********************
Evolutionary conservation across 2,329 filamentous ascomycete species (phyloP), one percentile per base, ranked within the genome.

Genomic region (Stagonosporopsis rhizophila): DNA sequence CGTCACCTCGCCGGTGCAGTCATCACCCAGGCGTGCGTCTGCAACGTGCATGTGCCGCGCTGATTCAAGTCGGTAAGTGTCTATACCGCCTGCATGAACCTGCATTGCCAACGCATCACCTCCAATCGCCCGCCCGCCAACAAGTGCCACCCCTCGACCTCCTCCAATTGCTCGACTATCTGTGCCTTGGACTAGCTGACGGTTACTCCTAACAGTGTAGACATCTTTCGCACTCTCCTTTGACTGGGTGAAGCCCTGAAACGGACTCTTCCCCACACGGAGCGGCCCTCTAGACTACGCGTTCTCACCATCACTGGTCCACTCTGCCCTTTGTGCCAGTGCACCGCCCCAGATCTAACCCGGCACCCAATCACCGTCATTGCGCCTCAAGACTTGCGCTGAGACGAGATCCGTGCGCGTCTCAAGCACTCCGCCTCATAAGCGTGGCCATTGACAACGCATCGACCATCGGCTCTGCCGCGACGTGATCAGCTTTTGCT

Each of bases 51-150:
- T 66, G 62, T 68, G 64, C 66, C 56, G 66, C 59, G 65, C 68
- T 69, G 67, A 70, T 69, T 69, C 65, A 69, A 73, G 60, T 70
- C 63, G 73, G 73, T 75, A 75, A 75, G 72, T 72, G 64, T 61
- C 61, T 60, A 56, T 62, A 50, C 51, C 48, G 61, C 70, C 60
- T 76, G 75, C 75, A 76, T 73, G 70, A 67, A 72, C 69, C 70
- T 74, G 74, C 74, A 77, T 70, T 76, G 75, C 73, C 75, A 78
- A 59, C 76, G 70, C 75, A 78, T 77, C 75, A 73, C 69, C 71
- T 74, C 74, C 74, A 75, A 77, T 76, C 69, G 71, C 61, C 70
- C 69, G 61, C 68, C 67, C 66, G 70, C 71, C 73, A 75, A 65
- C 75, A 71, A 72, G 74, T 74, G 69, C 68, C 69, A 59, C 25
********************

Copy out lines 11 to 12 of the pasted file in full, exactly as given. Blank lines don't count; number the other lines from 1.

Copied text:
- T 74, C 74, C 74, A 75, A 77, T 76, C 69, G 71, C 61, C 70
- C 69, G 61, C 68, C 67, C 66, G 70, C 71, C 73, A 75, A 65